Move #5 Set Jerry Porter Free

In our fifth offseason move, we start to dream a little bit. Now that we've solved the tight end position, the quarterback issue, the running back issue and the offensive line, it's time to shore up the wide receiver spot.

The Chiefs need a go-to receiver and I can't think of anyone better than Jerry Porter to give the Chiefs an Otis-Taylor type of player who can stretch and scare opposing defenses.

Before the 2005 season began the Oakland Raiders had a decision to make with Jerry Porter. After much debate and fear he'd land with an AFC West rival if they cut him, they decided to sign him to a contract extension that put $10 million in his pocket. In 2004 he had a breakout season as he scored nine touchdowns, with 17 of his 64 receptions covering more than 20 yards.

A year later he managed only five touchdowns but his receptions increased from 64 to 76. He played in only 14 games in 2005 before falling off the playing map in 2006.

When Art Shell began his one-year stint as head coach of the once proud Silver and Black franchise, he wanted to send a message to the veterans. He made it clear the antics that surrounded his team on and off the field would no longer be tolerated. They were going to be a fine-tuned, disciplined team, with each player acting in the same manner. The players for the most part were all willing to give it a try.

The problem with that theory is that Al Davis wasn't too concerned with what Shell thought.

Shell was willing to give everyone on the roster a clean slate. But Davis wanted to make an example out of some of his players. Because Porter was making so much money, he was Davis' whipping boy and Shell was powerless to do anything about it. He was just happy to have the job.

It appeared early on that Porter fought the changes Shell was trying to make, and he played off his bad relationship with Davis with the intent of finding a way to get off the team. He figured if both of them disliked him he could force the team's hand and they would eventually set him free. But that backfired during the season as the team suspended him for insubordination. It was a joke and it only made the relationship even sourer than it had been during training camp.

Even when Porter was healthy he remained on the bench. In a November game against the Chiefs, the Raiders used their entire roster of backup wide receivers, leaving Porter on the bench until the final two minutes. He was used in a few plays as a decoy, hoping to free up Randy Moss, but that didn't work and eventually he was placed on injured reserve, his season wasted.

Now the Raiders not only have to deal with Porter in the coming weeks but also Moss, who has told the team to trade him. Both of them want out and it's likely both will be released despite whatever fool inherits the head coaching job.

In recent days there have been rumblings Porter could stay if the right coach, like USC Assistant Steve Sarkisian, is hired, but let's assume for the moment he's going to be set free in March or June.

If he is, the Chiefs need to make sure he's their number two priority in free agency. The top priority is left tackle Leonard Davis. Porter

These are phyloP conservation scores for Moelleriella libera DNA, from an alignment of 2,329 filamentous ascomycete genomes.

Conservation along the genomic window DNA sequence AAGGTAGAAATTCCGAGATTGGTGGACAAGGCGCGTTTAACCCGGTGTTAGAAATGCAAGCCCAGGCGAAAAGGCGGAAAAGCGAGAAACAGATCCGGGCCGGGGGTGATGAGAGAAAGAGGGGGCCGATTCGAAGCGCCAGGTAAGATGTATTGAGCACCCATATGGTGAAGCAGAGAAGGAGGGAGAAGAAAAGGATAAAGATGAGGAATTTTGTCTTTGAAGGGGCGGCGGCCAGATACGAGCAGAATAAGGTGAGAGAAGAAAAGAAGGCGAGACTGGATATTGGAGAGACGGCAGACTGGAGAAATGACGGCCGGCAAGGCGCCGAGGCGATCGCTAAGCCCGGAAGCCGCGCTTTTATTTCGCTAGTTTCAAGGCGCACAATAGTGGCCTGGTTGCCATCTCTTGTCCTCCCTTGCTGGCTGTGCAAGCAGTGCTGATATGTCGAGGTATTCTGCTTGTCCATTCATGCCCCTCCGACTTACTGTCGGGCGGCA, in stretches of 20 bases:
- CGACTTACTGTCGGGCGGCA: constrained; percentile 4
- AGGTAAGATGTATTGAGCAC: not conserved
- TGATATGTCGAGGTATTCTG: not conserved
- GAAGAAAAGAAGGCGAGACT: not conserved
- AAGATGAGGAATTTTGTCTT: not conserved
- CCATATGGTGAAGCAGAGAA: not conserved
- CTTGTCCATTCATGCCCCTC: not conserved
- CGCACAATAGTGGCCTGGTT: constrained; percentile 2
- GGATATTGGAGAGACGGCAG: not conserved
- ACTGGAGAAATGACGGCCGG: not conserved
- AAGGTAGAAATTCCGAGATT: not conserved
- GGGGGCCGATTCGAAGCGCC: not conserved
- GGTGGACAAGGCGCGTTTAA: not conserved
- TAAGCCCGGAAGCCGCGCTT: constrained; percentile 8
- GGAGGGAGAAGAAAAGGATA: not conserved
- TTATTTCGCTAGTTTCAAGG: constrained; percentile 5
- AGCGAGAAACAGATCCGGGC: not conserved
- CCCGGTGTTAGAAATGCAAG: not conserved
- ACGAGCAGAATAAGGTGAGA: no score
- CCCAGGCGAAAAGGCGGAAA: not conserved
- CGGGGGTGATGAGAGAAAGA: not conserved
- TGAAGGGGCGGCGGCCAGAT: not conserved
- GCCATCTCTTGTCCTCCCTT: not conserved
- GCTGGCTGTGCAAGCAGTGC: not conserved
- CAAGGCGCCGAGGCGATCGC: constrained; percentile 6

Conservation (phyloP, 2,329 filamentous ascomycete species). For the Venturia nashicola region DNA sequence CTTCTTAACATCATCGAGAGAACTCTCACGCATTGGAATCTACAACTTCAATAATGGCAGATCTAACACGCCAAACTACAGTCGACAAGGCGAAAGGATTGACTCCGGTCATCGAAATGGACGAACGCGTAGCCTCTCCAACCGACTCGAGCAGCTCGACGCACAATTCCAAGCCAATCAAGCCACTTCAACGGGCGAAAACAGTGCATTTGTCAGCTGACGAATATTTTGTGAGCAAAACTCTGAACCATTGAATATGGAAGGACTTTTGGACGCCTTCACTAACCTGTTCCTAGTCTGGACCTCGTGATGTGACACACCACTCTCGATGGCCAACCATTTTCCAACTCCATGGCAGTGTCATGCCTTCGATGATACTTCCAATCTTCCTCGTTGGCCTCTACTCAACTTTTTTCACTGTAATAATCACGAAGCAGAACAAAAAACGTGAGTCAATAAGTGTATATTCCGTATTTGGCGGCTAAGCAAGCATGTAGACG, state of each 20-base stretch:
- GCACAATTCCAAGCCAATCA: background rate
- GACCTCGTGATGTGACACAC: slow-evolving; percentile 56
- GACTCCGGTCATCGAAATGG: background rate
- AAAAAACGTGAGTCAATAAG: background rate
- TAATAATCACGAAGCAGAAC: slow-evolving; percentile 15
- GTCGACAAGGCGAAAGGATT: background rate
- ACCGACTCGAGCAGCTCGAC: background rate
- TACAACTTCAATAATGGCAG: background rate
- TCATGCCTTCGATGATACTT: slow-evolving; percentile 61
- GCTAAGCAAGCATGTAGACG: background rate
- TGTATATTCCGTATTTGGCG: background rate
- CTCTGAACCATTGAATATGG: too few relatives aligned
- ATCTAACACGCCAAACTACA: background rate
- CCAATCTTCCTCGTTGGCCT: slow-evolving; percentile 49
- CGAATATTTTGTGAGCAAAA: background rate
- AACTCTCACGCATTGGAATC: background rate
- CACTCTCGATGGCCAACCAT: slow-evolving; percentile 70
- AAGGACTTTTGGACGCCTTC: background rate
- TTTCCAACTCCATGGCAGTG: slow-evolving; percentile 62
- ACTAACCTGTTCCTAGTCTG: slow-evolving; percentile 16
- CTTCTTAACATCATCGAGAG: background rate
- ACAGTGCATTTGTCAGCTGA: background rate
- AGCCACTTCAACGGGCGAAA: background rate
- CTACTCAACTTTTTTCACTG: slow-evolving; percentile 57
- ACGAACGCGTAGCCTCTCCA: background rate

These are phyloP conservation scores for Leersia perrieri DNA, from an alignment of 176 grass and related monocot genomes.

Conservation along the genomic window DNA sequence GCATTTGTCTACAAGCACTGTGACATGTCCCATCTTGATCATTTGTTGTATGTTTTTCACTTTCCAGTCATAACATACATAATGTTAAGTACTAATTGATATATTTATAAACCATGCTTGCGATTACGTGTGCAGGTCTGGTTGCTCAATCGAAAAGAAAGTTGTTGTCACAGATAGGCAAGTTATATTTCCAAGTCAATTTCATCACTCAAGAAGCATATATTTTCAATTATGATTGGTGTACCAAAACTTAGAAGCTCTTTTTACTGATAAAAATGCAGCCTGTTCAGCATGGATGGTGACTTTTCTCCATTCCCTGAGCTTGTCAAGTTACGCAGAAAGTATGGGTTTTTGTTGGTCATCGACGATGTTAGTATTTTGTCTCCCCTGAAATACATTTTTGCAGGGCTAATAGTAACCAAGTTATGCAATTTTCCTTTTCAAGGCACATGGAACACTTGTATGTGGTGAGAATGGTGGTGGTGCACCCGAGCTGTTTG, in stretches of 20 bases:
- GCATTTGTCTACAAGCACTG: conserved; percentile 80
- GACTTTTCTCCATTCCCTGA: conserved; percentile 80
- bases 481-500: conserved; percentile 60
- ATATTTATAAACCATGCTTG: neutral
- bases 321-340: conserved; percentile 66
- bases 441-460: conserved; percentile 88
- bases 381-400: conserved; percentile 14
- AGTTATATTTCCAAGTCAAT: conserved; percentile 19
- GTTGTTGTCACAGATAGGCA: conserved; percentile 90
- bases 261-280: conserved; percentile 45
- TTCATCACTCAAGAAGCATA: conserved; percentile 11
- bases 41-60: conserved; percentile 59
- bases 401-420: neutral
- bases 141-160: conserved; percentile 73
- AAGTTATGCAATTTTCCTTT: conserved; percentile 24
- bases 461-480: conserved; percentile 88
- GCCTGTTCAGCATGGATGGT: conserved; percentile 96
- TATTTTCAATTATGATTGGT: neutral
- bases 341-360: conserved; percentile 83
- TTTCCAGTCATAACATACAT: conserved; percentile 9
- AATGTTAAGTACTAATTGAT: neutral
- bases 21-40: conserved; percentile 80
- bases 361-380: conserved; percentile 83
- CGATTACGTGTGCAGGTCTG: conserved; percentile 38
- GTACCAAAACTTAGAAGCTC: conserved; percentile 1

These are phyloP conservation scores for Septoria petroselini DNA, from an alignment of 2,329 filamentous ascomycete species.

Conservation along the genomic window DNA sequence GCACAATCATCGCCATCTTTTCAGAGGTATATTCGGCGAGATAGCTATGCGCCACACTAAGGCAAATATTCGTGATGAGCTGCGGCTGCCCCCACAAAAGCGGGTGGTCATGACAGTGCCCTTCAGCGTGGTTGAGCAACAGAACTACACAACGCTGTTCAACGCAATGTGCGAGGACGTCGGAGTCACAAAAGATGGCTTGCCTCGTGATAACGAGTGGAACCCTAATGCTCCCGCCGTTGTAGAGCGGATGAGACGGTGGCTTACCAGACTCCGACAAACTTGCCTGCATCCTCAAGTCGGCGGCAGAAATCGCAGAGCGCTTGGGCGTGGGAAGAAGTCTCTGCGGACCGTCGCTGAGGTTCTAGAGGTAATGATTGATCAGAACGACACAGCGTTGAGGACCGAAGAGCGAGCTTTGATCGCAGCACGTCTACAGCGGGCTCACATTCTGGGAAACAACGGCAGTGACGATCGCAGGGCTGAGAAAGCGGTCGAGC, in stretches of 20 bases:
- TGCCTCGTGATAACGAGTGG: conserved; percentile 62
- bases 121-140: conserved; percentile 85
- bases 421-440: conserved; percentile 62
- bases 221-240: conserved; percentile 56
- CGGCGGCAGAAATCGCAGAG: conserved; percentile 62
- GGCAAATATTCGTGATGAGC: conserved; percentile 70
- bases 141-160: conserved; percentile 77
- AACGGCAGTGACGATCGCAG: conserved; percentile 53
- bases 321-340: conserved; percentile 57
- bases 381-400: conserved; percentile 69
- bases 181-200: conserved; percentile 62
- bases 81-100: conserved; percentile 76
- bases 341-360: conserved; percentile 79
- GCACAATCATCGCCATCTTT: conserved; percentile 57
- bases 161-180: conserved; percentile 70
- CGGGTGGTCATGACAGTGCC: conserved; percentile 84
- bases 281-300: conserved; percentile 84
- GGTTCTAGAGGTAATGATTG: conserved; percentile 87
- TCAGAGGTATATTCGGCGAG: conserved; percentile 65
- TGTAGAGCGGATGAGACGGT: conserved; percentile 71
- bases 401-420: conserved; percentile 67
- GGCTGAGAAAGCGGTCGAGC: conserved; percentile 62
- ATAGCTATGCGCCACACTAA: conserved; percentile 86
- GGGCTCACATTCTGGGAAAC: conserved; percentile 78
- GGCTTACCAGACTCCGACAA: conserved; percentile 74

Porter will be just 29 when the season begins and the Chiefs have not had a true number one receiver in over 30 years, but Porter won't be easy to sign. He'll get some large offers from teams who view his potential as I do, but there's no question in my mind that he would be a perfect fit in Kansas City.

With Eddie Kennison still playing at a high level, he and Porter would make an outstanding tandem. If you add Tony Gonzalez in that mix with a balanced run attack featuring Larry Johnson, this offense all of a sudden becomes a lot more dangerous.

The Chiefs have a couple of capable but very unproven receivers in last year's sixth round draft pick Jeff Webb and un-drafted free agent Chris Hannon. Each will get a shot to compete for starting spots next year. Beyond that the Chiefs really don't have much.

Samie Parker showed flashes of brilliance but he's not the answer, nor is Dante Hall. The Chiefs could have signed playoff hero Jabar Gaffney before he inked a deal with New England. The Chiefs instead signed Rod Garnder who, for whatever reason, was never given a shot. Either he wasn't good enough to earn playing time or couldn't learn the offense.

Porter won't have such problems in Kansas City. His reputation is tarnished right now because ‘Randy Moss Disease' infected him. That has to have some NFL teams scared that he'll destroy team unity.

The good thing is that with Herm Edwards as the Chiefs head coach that shouldn't be a problem. To his credit, Edwards has had solid history with guys who have walked the line of inconsistency or have been perceived as a malcontent. He gets the most out of people and he loves to give guys second chances. How great would it be to do that with Porter and stick it to the Raiders at the same time? Joyous, if you ask me.

The Chiefs have to look no further than what the Denver Broncos accomplished this past year when they plucked Javon Walker from the Packers in a pre-draft day trade. He instantly became their number one receiver. He also fought with Green Bay coaches and executives.

The Chiefs need to be just as bold because even though the draft is littered with outstanding receivers they already have two projects in Webb and Hannon. They need a talented, veteran receiver who has experience playing in the AFC West, and one who will elevate the potential of the Chiefs offense by his presence alone.

Porter has plenty of game left. There might not be a better place for him to resurrect his status as one of the NFL's elite offensive playmakers than in Kansas City with the Chiefs.

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